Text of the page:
Next comes Observation. That means to really look!  Look around; look up; look down at the ground, and do it at all times and in all places, never stopping, even when I’ve tentatively figured something out.

Next comes Investigation. I’ve got to handle the material; fiddle with the doohickeys; flip the switches; turn over the rocks; lift the lids; turn the doorknobs; stick my toes in the water; taste what’s cooking.

Next comes Beholding. It’s hard to describe this one, but the word “Absorb” might work. It’s a sort of melding of Observation and Investigation, which in turn leads to understanding. It’s a discipline, and one that it’s easy to neglect. Without it, the next step will never be possible, though: Discernment.

Discernment is the act of holding space for clarity to emerge. It isn’t passive, but it isn’t active either. It feels like listening— sometimes with eyes shut and breath held. It’s what Pelagius meant (I think) when he said, “you must listen to your own conscience”.

Distillation (for lack of a better word) is what comes next.

Out of the emergent clarity, principles manifest themselves.

Wordless actualities— genuine; unfailing; steadfast; trustworthy. These principles are sincere, but not self-righteous. They can be tested in this way:

They produce the inner qualities of courage, kindness, generosity, and harmony.

So at the risk of producing a linear system, I’m going to list them in order like building blocks:

Trust, Observation, Investigation, Beholding, Discernment, Distillation.

At this point, Old Man Zen gets up from the corner to go pee, and kicks over my whole stack of blocks—

“Oh Look,” he says, “They’re only labeled on one side.”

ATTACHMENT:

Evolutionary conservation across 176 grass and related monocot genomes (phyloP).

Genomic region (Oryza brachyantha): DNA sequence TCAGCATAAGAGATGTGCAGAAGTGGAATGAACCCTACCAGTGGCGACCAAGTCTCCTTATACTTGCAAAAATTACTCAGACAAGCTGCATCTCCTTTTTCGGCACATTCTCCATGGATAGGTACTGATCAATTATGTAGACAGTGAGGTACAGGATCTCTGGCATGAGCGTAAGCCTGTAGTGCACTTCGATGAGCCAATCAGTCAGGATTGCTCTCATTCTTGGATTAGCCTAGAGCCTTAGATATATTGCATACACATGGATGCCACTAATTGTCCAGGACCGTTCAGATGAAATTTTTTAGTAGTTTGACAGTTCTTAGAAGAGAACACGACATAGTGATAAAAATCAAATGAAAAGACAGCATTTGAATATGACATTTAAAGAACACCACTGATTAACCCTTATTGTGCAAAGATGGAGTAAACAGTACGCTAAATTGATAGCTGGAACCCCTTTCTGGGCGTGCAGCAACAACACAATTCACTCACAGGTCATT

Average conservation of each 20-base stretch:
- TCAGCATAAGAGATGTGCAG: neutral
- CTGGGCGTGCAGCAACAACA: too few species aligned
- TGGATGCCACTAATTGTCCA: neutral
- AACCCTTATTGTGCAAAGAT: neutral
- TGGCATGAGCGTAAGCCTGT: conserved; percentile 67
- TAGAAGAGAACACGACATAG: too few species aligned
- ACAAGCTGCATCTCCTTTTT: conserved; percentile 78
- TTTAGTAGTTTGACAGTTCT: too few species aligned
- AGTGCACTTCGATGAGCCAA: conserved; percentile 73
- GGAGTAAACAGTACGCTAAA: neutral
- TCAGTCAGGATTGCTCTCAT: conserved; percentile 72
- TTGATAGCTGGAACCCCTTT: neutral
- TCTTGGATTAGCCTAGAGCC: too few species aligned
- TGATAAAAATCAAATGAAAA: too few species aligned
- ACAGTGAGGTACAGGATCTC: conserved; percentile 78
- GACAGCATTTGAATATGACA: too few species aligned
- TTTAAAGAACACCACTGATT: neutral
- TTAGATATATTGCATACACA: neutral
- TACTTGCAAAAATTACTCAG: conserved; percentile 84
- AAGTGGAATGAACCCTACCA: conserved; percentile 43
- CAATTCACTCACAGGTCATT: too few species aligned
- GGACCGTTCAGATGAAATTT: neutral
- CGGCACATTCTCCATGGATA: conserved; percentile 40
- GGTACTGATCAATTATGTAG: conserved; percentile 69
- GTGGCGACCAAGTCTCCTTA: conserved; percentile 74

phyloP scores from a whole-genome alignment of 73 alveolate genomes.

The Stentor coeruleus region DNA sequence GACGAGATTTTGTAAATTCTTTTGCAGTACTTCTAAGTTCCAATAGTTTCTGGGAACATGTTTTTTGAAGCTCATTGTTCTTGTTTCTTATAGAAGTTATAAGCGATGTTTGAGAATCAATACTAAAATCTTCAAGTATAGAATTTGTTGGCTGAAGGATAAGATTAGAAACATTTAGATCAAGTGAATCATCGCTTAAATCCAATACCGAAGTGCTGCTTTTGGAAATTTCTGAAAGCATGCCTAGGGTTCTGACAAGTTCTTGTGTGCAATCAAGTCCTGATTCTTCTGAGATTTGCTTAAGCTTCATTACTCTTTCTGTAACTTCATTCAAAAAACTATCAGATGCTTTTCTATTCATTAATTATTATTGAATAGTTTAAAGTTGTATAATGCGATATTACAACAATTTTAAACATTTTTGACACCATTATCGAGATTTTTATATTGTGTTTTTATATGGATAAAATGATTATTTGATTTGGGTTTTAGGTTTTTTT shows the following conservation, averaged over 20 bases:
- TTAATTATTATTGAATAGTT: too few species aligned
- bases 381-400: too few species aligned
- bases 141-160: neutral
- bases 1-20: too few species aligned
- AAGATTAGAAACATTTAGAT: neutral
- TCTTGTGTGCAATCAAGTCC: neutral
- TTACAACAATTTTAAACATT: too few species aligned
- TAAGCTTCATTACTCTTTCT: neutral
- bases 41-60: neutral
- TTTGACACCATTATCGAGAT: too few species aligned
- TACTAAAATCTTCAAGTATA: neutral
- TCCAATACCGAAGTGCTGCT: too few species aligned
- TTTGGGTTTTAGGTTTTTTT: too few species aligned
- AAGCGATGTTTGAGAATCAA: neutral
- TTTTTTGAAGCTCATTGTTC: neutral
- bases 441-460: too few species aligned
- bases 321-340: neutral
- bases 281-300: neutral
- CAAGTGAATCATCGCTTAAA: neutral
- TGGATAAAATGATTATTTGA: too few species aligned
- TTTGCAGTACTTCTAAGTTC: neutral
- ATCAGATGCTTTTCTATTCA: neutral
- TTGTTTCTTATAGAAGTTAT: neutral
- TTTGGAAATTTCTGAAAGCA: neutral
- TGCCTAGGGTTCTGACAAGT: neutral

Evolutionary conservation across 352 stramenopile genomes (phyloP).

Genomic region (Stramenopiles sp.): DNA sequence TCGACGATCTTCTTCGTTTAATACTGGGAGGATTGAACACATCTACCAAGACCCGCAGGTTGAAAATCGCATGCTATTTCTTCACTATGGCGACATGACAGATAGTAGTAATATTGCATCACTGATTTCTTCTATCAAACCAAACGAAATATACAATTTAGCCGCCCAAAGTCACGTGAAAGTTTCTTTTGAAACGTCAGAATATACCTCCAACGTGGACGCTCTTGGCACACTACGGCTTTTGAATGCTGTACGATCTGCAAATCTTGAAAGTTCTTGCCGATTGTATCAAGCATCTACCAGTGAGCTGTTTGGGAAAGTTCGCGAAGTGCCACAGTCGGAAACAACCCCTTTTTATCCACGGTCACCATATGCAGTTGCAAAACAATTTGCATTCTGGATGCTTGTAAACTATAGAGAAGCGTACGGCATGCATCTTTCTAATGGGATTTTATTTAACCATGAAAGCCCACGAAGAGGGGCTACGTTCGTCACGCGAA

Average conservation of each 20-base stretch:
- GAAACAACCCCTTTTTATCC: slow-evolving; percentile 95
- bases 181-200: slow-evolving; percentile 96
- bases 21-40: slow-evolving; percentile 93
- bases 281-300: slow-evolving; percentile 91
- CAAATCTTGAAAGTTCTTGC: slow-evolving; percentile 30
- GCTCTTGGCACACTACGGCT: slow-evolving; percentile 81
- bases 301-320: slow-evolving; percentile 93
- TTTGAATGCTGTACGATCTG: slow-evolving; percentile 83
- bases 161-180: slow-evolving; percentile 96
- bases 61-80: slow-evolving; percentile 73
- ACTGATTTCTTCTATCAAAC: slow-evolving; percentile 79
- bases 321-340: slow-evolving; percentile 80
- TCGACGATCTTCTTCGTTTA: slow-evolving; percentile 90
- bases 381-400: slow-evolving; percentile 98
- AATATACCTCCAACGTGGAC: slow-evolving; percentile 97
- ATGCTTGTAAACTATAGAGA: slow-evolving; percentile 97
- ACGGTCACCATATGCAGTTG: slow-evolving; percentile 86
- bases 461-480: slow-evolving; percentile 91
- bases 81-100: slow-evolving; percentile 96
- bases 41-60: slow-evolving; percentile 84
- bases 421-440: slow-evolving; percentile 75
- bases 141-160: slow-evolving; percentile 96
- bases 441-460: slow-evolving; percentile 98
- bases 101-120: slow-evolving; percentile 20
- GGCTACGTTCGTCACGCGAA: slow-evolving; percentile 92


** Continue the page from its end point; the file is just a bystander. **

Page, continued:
Pelagius was addressing his words to people who had come to him asking for a rule, so my original reflection was coloring inside those lines. My prioress, Amma Beth, colored outside those lines in her usual inimitable way. I understood what she said as a kind of re-defining of the word "rule." Of course, my word-obsession took me right to the dictionary, where I discovered that there are two models in the case of the word "rule" itself. One pertains to authority and subjection to it, but the other pertains to a truth; a maxim; a principle.

I realized that I was operating entirely in the sphere of principle or truth, and not at all in the sphere of authority or law. I was so far outside that understanding that I didn't even realize until I read Amma Beth's comment that Pelagius was drawing the very same distinction that she did. I had produced a template describing my process on the path of discernment, but I hadn’t even considered the other half of the equation.

I realized that there is a step beyond the moment of sitting in the middle of my scattered blocks laughing at Old Man Zen's clowning around.

That step takes me into this wordless understanding:

Suffering and the light of unconditional love simply CANNOT exist together in the same space.

Zen teaches that suffering is a choice we make; a choice based on self-deception, but compassion (or 'unlimited friendliness') takes us right out of that context and renders it utterly irrelevant.

In that light, my understanding of methods and means becomes merely incidental, and a vast space opens for "practices to appear".

Old Man Zen comes back from the can and says,

"Huh. You might be onto something. Now go be useful."